With the 200th anniversary of the publication of Pride and Prejudice earlier this year, the media and museums alike have been clamouring to make the most of the bicentenary, and rightly so. Jane Austen was a wonderful writer and an influential author, and should be celebrated. However, the creation of the ‘Jane Austen brand’ has contributed to the perpetuation of the idea that the Austen novel is synonymous with idealistic romantic literature. While making her immensely sellable, it has also prevented many people taking her seriously.
Writing on whether or not Jane Austen is a ‘romantic novelist’ has taken off recently with blogs like Robert Rodi’s Bitch in a Bonnet. Rodi’s work is typical of the counter-culture that has developed in response to the rising public popularity of Austen. Eager to save her, and reclaim her, writers like Rodi have denounced the ‘Jane Austen brand’ as “a great writer reduced to a marketing brand, literature retooled as product, genius reconfigured as kitsch”.
While I appreciate Rodi’s crusade, I disagree on one main point. I believe that everyone is entitled to interpret a novel however they like. If a reader sees Austen as a romance author, and enjoys the novels in that way, why should anyone disuade them? The escapism and optimism found in the romanticisation of a fictionalised past is a perfectly legitimate reason to enjoy a book. To others, myself included, Austen’s work is a social commentary, a merciless satire, and a record of nineteenth-century life, problems, and preoccupations. While I could happily argue that they are not romance novels to me, nor to Jane Austen herself, I don’t see why they should not be enjoyed as such.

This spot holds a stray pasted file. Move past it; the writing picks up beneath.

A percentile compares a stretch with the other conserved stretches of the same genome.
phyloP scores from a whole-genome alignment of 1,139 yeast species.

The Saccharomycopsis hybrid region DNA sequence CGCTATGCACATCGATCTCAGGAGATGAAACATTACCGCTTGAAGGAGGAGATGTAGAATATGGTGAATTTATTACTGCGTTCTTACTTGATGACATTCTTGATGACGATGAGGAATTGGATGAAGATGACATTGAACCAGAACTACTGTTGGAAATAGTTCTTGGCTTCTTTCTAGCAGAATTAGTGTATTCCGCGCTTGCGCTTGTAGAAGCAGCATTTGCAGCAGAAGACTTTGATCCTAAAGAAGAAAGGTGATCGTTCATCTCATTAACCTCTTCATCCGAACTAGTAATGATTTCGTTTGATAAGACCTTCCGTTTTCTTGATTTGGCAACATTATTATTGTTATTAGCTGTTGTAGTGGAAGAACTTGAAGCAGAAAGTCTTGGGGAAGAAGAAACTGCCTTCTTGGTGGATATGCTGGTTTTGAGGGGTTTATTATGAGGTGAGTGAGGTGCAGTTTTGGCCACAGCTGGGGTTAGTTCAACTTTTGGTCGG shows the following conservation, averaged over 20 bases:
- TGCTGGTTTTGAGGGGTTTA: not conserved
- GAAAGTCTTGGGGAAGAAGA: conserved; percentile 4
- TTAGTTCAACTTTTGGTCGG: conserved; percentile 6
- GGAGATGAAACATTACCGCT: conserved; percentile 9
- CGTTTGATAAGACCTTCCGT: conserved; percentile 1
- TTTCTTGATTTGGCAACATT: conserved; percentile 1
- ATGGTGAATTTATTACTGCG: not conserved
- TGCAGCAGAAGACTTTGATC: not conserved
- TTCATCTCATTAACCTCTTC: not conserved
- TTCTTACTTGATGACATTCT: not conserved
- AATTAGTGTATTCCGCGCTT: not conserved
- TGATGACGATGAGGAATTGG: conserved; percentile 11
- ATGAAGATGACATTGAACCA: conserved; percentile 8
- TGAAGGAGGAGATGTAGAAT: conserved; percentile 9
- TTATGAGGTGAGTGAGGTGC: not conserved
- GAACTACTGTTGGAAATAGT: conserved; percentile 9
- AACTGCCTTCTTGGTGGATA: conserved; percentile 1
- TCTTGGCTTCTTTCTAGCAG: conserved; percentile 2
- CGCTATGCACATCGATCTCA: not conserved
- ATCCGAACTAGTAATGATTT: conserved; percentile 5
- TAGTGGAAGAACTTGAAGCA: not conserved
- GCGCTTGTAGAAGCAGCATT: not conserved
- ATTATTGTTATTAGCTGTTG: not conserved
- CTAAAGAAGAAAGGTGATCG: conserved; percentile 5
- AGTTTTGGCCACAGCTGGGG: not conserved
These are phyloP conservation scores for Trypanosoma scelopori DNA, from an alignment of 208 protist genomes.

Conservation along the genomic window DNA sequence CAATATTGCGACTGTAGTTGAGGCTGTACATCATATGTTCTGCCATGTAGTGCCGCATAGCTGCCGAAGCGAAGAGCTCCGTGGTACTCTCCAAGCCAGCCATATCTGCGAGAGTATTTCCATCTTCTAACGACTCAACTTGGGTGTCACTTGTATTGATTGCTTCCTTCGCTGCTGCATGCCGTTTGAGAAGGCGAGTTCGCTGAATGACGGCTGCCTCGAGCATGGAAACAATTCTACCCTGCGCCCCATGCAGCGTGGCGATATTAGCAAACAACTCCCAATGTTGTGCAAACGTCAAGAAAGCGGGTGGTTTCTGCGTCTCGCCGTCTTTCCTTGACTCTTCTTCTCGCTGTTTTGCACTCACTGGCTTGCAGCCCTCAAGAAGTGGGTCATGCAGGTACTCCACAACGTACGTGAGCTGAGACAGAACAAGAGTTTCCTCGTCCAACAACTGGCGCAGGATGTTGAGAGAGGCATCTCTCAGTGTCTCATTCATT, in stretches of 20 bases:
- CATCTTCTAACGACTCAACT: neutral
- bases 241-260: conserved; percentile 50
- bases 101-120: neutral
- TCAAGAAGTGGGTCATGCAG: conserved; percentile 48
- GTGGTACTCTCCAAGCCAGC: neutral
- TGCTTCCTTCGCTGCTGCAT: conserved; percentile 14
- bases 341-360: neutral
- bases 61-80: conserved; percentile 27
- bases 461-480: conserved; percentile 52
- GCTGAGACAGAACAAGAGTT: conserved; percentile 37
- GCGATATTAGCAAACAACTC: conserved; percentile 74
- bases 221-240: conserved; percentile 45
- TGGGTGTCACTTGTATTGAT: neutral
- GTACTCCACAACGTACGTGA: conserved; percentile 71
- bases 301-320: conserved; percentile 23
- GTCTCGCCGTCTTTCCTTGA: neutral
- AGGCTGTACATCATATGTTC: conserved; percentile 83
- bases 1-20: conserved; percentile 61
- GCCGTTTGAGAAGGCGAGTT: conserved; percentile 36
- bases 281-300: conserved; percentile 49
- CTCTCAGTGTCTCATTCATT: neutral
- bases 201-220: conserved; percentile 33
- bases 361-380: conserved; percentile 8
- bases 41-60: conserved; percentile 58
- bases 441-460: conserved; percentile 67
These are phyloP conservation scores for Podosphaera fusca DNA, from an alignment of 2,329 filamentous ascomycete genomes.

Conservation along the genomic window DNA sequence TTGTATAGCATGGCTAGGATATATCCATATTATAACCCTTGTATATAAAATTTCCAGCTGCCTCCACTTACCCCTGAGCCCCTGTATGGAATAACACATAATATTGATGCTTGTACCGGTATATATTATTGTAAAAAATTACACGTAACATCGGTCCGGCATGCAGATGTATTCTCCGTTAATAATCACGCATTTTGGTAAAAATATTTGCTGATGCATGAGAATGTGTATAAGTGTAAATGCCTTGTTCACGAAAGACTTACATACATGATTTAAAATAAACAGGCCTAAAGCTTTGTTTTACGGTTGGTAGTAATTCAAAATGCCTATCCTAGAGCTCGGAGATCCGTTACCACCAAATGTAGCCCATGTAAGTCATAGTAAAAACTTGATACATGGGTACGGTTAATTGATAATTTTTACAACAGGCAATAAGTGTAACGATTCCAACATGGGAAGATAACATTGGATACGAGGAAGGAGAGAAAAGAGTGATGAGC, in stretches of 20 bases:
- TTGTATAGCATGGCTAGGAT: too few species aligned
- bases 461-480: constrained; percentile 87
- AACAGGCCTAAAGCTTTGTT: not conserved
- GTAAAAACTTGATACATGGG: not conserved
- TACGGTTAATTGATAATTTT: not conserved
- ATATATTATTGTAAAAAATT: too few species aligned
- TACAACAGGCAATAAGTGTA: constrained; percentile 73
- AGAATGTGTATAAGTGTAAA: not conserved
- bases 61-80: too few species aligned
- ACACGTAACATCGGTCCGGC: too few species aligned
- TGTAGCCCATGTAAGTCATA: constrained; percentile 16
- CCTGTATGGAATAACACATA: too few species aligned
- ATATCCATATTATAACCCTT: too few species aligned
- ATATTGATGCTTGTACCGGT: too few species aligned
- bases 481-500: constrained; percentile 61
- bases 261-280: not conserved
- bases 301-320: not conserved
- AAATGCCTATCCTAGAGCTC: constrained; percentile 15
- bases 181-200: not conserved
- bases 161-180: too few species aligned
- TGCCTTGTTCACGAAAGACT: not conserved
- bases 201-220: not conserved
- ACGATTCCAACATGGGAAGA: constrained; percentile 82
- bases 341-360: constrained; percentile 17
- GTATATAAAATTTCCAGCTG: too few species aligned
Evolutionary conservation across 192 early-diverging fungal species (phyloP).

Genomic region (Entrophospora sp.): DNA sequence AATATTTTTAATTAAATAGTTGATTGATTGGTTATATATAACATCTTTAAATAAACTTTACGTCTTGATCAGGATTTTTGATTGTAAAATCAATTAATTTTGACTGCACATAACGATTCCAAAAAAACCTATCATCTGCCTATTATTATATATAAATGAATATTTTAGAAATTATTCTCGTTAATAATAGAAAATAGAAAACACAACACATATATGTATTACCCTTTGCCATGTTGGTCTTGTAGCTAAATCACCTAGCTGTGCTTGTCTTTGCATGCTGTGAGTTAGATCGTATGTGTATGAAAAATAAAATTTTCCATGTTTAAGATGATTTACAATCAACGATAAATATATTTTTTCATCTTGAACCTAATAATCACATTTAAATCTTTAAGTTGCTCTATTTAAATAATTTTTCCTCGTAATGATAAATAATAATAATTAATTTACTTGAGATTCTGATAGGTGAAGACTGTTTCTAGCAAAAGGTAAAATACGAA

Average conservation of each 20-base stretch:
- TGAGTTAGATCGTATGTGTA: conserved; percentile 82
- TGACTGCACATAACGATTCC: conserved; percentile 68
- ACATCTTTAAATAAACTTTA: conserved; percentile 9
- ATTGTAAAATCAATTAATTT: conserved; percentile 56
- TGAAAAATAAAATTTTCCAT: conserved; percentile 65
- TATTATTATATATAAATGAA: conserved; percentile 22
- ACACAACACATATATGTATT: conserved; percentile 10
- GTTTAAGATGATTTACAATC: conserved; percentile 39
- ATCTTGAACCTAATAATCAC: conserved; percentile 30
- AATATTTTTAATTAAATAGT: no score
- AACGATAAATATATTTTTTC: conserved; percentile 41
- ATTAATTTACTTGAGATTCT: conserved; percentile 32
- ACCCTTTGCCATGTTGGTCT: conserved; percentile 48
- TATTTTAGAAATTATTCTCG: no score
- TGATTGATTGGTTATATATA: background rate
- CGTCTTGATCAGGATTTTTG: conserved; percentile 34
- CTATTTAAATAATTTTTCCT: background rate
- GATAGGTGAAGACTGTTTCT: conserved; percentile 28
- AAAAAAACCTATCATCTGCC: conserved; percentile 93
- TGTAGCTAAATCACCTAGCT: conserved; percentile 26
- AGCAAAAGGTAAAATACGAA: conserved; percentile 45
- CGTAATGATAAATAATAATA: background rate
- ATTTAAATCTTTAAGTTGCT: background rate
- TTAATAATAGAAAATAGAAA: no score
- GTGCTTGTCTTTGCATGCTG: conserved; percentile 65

My problem is that this romanticised version of Jane Austen has pervaded public perception of her. She has become defined by it.
The idea of Jane Austen the romance author, Jane Austen the mother of chick-lit, Jane Austen the unmarried spinster – these interpretations dominate the media. They mould, manipulate and distort the idea of both Jane Austen and her novels. I have met English Literature students so influenced by this cultural image of Austen that they either dismiss her out of hand, or are ashamed to say they enjoy her novels. When intelligent, well-read, interested students can enjoy a Frances Burney novel, yet ignore Austen, something must be wrong.
I am not suggesting that everyone must like Austen – of course not. Neither am I saying everyone has to read it. What I am fearful of is that many readers are put off of her work by the stigma of the romance novel. Some men think it is a book for girls. Some women think that they can’t be a feminist if they like it, or that they won’t be taken seriously.
Jane Austen sells. She is popular. People love and cherish her work. People will, inevitably, make money out of her. Yet it is important that readers think, interpret, and come to their own conclusions, without being blinded by or reactionary against a popular interpretation.